Leonardo DiCaprio Meets With Indigenous Peruvian Activist Before People’s Climate March

Lead Photo: Creative Commons "NYC People's Climate March 21st Sep 2014” by Taymaz Valley is licensed under CC BY 2.0
Creative Commons "NYC People's Climate March 21st Sep 2014” by Taymaz Valley is licensed under CC BY 2.0
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This weekend as President Donald Trump celebrated his 100th day in office, more than 200,000 showed up to the People’s Climate March in Washington D.C. to protest his administration’s dangerous environmental policies. In sweltering 90-degree weather, protestors marched along Pennsylvania Avenue, until eventually surrounding the White House complex, according to NBC. This event brought together activists, Native Americans, scientists, and celebrities, including Leonardo DiCaprio, who met with indigenous groups before the event.

According to Ronald Suarez – a member of the Peruvian Amazonian indigenous group Shipibo-Konibo-Xetebo who walked near Leo at the march – the Oscar-winning actor met with him in private. “How great to meet someone who’s so committed in the face of climate change,” he said. “Thank you very much Leonardo DiCaprio.”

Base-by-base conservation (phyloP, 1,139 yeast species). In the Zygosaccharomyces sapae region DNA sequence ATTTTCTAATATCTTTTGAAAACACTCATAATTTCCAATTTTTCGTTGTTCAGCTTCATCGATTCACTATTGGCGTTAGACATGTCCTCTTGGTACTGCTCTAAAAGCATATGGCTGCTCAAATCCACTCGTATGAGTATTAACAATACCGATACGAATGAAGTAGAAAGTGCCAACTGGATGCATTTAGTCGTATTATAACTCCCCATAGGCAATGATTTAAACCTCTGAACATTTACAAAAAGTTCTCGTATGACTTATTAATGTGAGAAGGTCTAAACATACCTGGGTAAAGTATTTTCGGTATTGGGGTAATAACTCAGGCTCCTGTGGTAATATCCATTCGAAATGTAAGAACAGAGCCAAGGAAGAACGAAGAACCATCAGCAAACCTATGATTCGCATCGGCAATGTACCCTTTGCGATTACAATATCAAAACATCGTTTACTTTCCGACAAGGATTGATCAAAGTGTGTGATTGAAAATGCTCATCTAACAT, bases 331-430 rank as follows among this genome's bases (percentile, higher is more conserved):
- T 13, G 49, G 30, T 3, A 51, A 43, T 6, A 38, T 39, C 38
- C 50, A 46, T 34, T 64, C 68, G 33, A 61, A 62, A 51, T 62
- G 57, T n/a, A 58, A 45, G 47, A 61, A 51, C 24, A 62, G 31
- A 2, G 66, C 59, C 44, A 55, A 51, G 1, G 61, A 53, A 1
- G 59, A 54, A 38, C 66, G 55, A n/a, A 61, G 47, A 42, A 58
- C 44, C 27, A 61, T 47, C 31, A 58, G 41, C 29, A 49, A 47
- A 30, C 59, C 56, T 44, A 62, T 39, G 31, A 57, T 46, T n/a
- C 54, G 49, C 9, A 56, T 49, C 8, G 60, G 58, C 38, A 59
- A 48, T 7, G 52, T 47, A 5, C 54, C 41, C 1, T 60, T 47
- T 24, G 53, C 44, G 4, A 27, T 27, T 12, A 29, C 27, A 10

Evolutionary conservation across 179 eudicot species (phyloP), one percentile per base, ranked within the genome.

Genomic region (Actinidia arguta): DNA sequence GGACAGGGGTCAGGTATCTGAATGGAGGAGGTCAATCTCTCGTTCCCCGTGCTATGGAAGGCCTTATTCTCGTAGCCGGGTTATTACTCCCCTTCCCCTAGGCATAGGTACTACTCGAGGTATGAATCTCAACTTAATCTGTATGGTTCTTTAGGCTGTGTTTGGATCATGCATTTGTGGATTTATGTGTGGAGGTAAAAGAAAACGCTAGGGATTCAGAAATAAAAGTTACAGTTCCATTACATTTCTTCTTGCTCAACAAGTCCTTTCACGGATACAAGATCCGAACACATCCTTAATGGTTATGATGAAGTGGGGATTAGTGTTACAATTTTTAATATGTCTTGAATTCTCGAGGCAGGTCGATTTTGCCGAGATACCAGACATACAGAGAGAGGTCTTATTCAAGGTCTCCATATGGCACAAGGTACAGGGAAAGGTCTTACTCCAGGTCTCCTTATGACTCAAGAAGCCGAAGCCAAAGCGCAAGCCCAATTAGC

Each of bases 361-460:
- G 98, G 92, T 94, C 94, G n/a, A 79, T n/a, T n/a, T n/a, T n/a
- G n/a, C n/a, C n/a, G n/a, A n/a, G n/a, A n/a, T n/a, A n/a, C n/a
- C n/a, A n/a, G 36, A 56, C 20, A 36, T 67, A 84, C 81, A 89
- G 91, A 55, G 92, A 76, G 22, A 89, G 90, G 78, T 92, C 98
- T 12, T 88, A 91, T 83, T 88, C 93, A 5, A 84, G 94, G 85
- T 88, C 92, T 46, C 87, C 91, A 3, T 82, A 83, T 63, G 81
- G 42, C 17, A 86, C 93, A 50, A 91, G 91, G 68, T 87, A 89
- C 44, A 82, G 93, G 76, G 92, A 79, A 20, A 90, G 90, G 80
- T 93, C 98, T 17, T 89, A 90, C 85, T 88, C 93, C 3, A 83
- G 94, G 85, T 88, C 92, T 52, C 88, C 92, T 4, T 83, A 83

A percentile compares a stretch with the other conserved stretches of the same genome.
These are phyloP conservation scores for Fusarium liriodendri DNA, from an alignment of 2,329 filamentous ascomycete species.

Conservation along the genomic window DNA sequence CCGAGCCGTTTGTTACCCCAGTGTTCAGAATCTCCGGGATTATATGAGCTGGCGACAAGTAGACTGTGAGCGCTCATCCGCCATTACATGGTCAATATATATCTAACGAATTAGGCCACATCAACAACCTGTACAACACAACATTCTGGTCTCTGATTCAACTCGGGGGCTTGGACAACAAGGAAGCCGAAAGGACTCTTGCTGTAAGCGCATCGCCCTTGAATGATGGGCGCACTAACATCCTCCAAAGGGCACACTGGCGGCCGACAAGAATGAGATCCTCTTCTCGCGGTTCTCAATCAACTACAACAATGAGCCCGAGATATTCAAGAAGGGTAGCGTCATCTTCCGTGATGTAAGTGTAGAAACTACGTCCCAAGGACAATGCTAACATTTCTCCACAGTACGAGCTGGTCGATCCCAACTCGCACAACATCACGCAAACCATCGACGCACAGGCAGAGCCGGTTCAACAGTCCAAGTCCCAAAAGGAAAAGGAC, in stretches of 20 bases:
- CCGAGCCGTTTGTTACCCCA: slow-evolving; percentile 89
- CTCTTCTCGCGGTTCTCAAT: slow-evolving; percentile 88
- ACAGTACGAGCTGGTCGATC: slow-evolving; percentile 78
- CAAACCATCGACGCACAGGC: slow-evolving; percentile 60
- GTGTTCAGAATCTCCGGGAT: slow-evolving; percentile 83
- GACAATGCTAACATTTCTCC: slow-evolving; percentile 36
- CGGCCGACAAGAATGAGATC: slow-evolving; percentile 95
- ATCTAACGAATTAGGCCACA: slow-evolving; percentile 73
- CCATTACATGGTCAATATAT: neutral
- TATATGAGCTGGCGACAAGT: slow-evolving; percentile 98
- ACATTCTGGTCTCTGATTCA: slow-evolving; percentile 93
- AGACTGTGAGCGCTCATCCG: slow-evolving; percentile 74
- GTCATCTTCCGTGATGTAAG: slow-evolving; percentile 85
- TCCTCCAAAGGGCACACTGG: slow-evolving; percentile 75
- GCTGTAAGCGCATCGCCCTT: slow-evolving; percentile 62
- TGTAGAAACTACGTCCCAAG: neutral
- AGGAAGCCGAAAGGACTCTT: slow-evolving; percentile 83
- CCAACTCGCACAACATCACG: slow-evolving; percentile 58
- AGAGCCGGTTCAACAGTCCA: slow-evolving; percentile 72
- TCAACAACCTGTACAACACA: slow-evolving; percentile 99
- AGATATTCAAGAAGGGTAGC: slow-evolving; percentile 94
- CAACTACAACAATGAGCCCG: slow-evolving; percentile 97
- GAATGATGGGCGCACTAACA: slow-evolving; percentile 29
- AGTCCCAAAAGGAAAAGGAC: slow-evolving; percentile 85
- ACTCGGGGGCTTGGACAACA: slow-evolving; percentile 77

Though DiCaprio didn’t write about meeting with Ronald, he did fire off a tweet explaining that he met with indigenous groups before the march. He also tweeted that the march left him “inspired and hopeful for our future. We must continue to work together and fight for #climatejustice.”


Days before the march, the Oscar-winning actor – who’s openly critiqued climate change deniers and has called for changes to protect the environment – used his platform to encourage others to attend the march. The Atlantic reports that the march ended up drawing large crowds because it didn’t outline an ideal policy. Instead, it encouraged people to come to fight for the issues they most care about, which means that labor unions, indigenous justice groups, and other organizers felt welcomed to march.

In the first 100 days, Trump – who has surrounded himself with climate change deniers – has put clean water at risk, removed references to climate change, and has proposed slashing the Environmental Protection Agency’s budget by as much as 30 percent. As organizers for the march wrote on the People’s Climate Movement website, Saturday’s event is just a starting off point: “And now, together, we will chart another path for America: away from Trump’s agenda for a cruel, polluted and divided country, and towards a clean energy economy that works for everyone.”